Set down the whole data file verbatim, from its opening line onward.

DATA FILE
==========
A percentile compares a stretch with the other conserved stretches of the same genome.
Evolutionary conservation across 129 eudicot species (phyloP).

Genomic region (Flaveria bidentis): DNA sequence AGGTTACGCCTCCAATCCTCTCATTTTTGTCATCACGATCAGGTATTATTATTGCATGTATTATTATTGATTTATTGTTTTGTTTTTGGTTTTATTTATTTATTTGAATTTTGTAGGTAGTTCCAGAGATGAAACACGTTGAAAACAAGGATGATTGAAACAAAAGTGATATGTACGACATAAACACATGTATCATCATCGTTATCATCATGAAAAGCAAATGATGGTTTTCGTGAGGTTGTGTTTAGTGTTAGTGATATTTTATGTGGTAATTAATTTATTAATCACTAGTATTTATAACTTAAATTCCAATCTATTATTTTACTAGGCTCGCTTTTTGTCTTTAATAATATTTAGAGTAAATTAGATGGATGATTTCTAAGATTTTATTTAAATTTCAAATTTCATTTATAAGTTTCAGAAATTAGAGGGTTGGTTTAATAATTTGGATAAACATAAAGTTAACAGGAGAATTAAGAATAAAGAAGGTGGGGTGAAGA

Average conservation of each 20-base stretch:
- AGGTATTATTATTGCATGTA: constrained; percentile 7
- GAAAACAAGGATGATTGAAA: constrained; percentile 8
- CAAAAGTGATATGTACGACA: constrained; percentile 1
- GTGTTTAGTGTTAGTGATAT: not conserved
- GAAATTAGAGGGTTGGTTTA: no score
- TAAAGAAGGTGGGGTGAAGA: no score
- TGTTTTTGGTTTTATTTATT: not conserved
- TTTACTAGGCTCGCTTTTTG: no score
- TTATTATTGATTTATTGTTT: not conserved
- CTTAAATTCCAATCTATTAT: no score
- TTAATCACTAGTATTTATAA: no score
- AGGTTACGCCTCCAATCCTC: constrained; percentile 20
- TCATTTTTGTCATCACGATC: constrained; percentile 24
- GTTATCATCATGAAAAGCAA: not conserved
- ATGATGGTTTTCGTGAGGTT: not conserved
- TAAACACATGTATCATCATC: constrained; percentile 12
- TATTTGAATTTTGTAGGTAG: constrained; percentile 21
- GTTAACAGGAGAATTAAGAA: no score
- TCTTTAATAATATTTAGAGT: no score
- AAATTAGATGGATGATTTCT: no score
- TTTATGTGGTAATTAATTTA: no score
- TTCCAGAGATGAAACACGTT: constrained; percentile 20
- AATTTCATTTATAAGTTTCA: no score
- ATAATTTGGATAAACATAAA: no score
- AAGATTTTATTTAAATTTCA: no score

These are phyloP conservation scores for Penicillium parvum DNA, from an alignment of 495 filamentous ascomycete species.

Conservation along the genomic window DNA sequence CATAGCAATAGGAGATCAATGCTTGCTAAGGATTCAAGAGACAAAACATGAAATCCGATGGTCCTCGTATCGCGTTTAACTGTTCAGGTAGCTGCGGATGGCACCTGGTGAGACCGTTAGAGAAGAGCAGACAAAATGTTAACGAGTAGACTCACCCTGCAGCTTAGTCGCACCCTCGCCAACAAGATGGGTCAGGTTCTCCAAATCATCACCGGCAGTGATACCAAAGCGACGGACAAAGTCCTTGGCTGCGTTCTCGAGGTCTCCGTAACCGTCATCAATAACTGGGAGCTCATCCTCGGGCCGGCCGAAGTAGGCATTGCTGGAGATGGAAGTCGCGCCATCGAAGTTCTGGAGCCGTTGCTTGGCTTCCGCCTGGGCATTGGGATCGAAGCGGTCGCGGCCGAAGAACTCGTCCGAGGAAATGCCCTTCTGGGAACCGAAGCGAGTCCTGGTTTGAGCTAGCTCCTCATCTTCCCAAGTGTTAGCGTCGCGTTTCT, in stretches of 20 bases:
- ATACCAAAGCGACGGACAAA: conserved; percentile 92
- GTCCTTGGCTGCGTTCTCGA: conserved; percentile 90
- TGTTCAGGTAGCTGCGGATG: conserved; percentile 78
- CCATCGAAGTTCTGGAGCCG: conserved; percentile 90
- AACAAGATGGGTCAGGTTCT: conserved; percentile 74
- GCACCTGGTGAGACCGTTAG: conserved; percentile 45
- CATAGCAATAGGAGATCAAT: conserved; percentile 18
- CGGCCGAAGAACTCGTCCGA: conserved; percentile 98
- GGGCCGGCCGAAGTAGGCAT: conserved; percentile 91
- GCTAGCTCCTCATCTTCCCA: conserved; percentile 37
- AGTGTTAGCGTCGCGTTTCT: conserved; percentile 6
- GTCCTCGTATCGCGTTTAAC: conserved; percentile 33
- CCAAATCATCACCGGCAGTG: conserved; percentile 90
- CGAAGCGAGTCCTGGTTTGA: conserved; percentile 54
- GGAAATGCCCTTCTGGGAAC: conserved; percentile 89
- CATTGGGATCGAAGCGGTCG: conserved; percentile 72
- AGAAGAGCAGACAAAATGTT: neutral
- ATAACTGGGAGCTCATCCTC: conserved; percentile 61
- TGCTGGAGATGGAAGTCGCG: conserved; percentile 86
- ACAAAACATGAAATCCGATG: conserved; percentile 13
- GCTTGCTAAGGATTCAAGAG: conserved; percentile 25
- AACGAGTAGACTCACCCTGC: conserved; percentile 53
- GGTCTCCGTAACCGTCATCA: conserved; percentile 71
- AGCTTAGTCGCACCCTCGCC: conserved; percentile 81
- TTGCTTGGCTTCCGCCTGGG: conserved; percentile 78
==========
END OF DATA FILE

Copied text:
A percentile compares a stretch with the other conserved stretches of the same genome.
Evolutionary conservation across 129 eudicot species (phyloP).

Genomic region (Flaveria bidentis): DNA sequence AGGTTACGCCTCCAATCCTCTCATTTTTGTCATCACGATCAGGTATTATTATTGCATGTATTATTATTGATTTATTGTTTTGTTTTTGGTTTTATTTATTTATTTGAATTTTGTAGGTAGTTCCAGAGATGAAACACGTTGAAAACAAGGATGATTGAAACAAAAGTGATATGTACGACATAAACACATGTATCATCATCGTTATCATCATGAAAAGCAAATGATGGTTTTCGTGAGGTTGTGTTTAGTGTTAGTGATATTTTATGTGGTAATTAATTTATTAATCACTAGTATTTATAACTTAAATTCCAATCTATTATTTTACTAGGCTCGCTTTTTGTCTTTAATAATATTTAGAGTAAATTAGATGGATGATTTCTAAGATTTTATTTAAATTTCAAATTTCATTTATAAGTTTCAGAAATTAGAGGGTTGGTTTAATAATTTGGATAAACATAAAGTTAACAGGAGAATTAAGAATAAAGAAGGTGGGGTGAAGA

Average conservation of each 20-base stretch:
- AGGTATTATTATTGCATGTA: constrained; percentile 7
- GAAAACAAGGATGATTGAAA: constrained; percentile 8
- CAAAAGTGATATGTACGACA: constrained; percentile 1
- GTGTTTAGTGTTAGTGATAT: not conserved
- GAAATTAGAGGGTTGGTTTA: no score
- TAAAGAAGGTGGGGTGAAGA: no score
- TGTTTTTGGTTTTATTTATT: not conserved
- TTTACTAGGCTCGCTTTTTG: no score
- TTATTATTGATTTATTGTTT: not conserved
- CTTAAATTCCAATCTATTAT: no score
- TTAATCACTAGTATTTATAA: no score
- AGGTTACGCCTCCAATCCTC: constrained; percentile 20
- TCATTTTTGTCATCACGATC: constrained; percentile 24
- GTTATCATCATGAAAAGCAA: not conserved
- ATGATGGTTTTCGTGAGGTT: not conserved
- TAAACACATGTATCATCATC: constrained; percentile 12
- TATTTGAATTTTGTAGGTAG: constrained; percentile 21
- GTTAACAGGAGAATTAAGAA: no score
- TCTTTAATAATATTTAGAGT: no score
- AAATTAGATGGATGATTTCT: no score
- TTTATGTGGTAATTAATTTA: no score
- TTCCAGAGATGAAACACGTT: constrained; percentile 20
- AATTTCATTTATAAGTTTCA: no score
- ATAATTTGGATAAACATAAA: no score
- AAGATTTTATTTAAATTTCA: no score

These are phyloP conservation scores for Penicillium parvum DNA, from an alignment of 495 filamentous ascomycete species.

Conservation along the genomic window DNA sequence CATAGCAATAGGAGATCAATGCTTGCTAAGGATTCAAGAGACAAAACATGAAATCCGATGGTCCTCGTATCGCGTTTAACTGTTCAGGTAGCTGCGGATGGCACCTGGTGAGACCGTTAGAGAAGAGCAGACAAAATGTTAACGAGTAGACTCACCCTGCAGCTTAGTCGCACCCTCGCCAACAAGATGGGTCAGGTTCTCCAAATCATCACCGGCAGTGATACCAAAGCGACGGACAAAGTCCTTGGCTGCGTTCTCGAGGTCTCCGTAACCGTCATCAATAACTGGGAGCTCATCCTCGGGCCGGCCGAAGTAGGCATTGCTGGAGATGGAAGTCGCGCCATCGAAGTTCTGGAGCCGTTGCTTGGCTTCCGCCTGGGCATTGGGATCGAAGCGGTCGCGGCCGAAGAACTCGTCCGAGGAAATGCCCTTCTGGGAACCGAAGCGAGTCCTGGTTTGAGCTAGCTCCTCATCTTCCCAAGTGTTAGCGTCGCGTTTCT, in stretches of 20 bases:
- ATACCAAAGCGACGGACAAA: conserved; percentile 92
- GTCCTTGGCTGCGTTCTCGA: conserved; percentile 90
- TGTTCAGGTAGCTGCGGATG: conserved; percentile 78
- CCATCGAAGTTCTGGAGCCG: conserved; percentile 90
- AACAAGATGGGTCAGGTTCT: conserved; percentile 74
- GCACCTGGTGAGACCGTTAG: conserved; percentile 45
- CATAGCAATAGGAGATCAAT: conserved; percentile 18
- CGGCCGAAGAACTCGTCCGA: conserved; percentile 98
- GGGCCGGCCGAAGTAGGCAT: conserved; percentile 91
- GCTAGCTCCTCATCTTCCCA: conserved; percentile 37
- AGTGTTAGCGTCGCGTTTCT: conserved; percentile 6
- GTCCTCGTATCGCGTTTAAC: conserved; percentile 33
- CCAAATCATCACCGGCAGTG: conserved; percentile 90
- CGAAGCGAGTCCTGGTTTGA: conserved; percentile 54
- GGAAATGCCCTTCTGGGAAC: conserved; percentile 89
- CATTGGGATCGAAGCGGTCG: conserved; percentile 72
- AGAAGAGCAGACAAAATGTT: neutral
- ATAACTGGGAGCTCATCCTC: conserved; percentile 61
- TGCTGGAGATGGAAGTCGCG: conserved; percentile 86
- ACAAAACATGAAATCCGATG: conserved; percentile 13
- GCTTGCTAAGGATTCAAGAG: conserved; percentile 25
- AACGAGTAGACTCACCCTGC: conserved; percentile 53
- GGTCTCCGTAACCGTCATCA: conserved; percentile 71
- AGCTTAGTCGCACCCTCGCC: conserved; percentile 81
- TTGCTTGGCTTCCGCCTGGG: conserved; percentile 78